An entrepreneur who revived what is reputed to be Maine’s last seafood cannery and grew it into a successful business was named a top-three finisher in the Small Business Administration’s annual competition for Small Business Person of the Year.
Michael Cote, president and CEO of Look’s Gourmet Food Co. in Whiting, Maine’s Small Business Person of the Year, was named the second runner-up in the national competition today in Washington, D.C.
“We brought the gold back to Maine – the silver, anyway,” said Cote from the capital, soon after being presented with the award by SBA Administrator Karen Mills. “It’s just a great honor to be in that level of success, that circle.
“I’m flying a little high right now.”
Cote said he was anxious to share the award with his employees at Look Gourmet Food.
“Awards are generally given to individuals, but individuals are never solely responsible for their success and achievements,” said Cote. “This is not a single success – this is a team success.”
Victoria Tifft, president and CEO of Clinical Research Management Inc., of Hinckley, Ohio, was named National Small Business Person of the Year, and first runner-up is Darrin Swanson, president, CEO and co-founder of Kit Masters Inc., and Swan Machine LLC, in Perham, Minn.
Born to children of immigrants who worked in Maine’s textile mills, Cote bought Look’s in 2003 after discovering the assets of the 86-year-old company, which had closed. Until that point, Cote had spent his career working for other people in the foods industry, with high-level tenures at companies that include Pepperidge Farms for 18 years and at Odwalla, before it was sold to Coca-Cola.
Cote said he’s sought to differentiate Look’s products in the marketplace, occupying a niche of gourmet foods in a strong way, and building of a brand that includes not just Maine, but Bar Harbor.
They market products under the Bar Harbor Foods brand. Products include Indian pudding, clam chowder, clam juice, lobster chowder, crab bisque and many others.
That focus on value-added products, and a diverse mix of them, has allowed the company to be successful as other seafood canneries have fallen by the wayside, one at a time. There used to be 42 canneries up and down the Maine coast, Cote noted. Today, Look’s is the last.
Twenty-six people work for the company, competing successfully in a canned seafood market that is largely dominated by Southeast Asia.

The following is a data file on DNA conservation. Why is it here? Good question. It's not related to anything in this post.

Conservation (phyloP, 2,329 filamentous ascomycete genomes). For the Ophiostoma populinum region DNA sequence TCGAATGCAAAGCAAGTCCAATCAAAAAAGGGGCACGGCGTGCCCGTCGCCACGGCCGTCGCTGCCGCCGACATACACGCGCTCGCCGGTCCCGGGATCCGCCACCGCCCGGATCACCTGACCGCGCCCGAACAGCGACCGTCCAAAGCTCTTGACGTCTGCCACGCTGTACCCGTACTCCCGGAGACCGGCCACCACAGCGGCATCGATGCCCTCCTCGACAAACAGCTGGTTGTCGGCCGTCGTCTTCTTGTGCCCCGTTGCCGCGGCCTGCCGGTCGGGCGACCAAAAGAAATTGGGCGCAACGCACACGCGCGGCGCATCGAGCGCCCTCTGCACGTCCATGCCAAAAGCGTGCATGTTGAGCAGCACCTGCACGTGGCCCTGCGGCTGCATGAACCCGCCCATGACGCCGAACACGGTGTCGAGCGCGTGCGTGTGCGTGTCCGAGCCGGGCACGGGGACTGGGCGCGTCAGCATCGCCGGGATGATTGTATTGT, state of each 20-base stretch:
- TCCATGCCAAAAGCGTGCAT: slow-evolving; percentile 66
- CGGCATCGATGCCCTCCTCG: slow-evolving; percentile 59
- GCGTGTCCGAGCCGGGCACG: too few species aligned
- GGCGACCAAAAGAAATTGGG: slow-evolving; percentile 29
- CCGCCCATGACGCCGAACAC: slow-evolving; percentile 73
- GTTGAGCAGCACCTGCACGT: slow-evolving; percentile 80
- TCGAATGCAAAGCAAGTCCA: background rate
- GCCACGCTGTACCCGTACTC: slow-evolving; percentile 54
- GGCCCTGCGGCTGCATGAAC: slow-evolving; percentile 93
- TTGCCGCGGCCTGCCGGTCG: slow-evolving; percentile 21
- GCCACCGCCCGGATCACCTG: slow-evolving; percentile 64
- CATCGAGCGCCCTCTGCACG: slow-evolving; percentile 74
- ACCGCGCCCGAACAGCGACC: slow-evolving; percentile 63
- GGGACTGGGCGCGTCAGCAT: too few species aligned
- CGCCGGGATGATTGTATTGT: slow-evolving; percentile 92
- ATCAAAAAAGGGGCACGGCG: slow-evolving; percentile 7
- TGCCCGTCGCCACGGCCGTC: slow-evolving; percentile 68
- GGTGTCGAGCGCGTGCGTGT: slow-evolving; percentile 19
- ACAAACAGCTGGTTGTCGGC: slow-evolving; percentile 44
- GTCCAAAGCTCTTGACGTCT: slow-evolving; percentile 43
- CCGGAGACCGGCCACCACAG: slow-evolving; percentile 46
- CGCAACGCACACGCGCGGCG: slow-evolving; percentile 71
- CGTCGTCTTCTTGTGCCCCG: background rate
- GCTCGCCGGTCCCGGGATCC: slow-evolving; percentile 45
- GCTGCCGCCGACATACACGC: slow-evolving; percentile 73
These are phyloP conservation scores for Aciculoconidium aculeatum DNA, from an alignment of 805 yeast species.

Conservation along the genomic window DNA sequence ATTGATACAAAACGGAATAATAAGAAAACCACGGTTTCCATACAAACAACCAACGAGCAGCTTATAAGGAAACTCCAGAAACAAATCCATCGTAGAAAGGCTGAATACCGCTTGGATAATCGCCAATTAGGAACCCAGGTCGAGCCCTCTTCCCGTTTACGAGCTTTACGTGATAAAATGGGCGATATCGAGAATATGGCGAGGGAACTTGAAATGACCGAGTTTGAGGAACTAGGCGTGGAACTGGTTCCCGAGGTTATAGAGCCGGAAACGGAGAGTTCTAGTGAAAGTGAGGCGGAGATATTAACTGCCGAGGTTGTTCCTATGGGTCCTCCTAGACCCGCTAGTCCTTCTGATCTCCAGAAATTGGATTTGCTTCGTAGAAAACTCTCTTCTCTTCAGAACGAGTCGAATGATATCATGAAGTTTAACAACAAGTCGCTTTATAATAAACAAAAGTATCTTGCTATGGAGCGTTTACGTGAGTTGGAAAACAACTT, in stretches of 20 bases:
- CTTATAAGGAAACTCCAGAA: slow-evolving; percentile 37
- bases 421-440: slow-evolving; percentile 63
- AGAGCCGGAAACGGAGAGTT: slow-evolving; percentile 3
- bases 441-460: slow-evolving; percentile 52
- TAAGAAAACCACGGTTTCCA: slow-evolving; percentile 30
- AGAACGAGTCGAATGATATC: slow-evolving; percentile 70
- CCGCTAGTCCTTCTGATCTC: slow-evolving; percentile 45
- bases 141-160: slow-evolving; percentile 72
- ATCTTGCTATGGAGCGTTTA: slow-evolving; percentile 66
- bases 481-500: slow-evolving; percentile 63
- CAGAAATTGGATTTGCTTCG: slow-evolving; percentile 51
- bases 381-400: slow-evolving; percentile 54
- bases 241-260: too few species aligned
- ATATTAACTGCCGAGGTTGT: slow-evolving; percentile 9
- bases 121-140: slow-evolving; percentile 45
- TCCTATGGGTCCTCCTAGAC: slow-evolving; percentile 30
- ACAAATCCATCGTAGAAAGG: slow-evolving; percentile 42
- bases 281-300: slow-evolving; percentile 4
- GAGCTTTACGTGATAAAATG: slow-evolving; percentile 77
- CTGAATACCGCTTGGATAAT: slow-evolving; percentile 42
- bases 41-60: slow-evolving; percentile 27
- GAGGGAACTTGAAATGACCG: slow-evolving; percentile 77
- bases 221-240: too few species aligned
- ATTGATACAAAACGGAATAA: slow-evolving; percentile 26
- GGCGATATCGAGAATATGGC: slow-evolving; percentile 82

The award, said Cote, shows that with hard work, perseverance, intellect and “seeking a point of difference,” business success can be achieved.
“It certainly can be done in my favorite place to do it – the state of Maine,” Cote said.
“It’s definitely an honor, this business is very deserving,” said Bob Nelson, acting regional administrator for the SBA.
Jeanne Hulit, a Mainer and director of the SBA’s office of access to capital, noted that while this is officially National Small Business Week, “every week is small business week.”
“Small business is what drives the economy,” said Hulit.
As to the top-tier ranking of Cote, she said it boiled down to some business basics.
“It’s finding your niche, and marketing the great quality products they develop,” Hulit said.
Cote was named Maine’s Small Business Person of the Year in March. Other’s to be recognized in Maine included: Harold Clossey, executive director of Sunrise Economic Council, Financial Services Champion of the Year for both Maine and New England; R. Scott Robinett, manager of Computer and Information Technology at the Maine Small Business Development Centers, Veteran Small Business Champion of the Year award; Sherry Brown, Susan Pope, Jane Harmon and Bonnie Pothier of Key Bank’s Key4Women Champions, Women in Business Champion of the Year award; Patricia Rice, Minority Small Business Champion of the Year Award; Black Dinah Chocolatiers, Home-Based Business Champion of the Year Award; and Howell Laboratories/Shively Labs, Small Business Exporter of the Year Award.
Cote said the events in Washington provided a great opportunity to network, and to spend time with other entrepreneurs. Often, he said, small business owners feel alone in their work.
“Every day, you feel it’s you against the world,” he said. “When you have an opportunity to spend time with other business folks, you start to understand you’re really not alone.”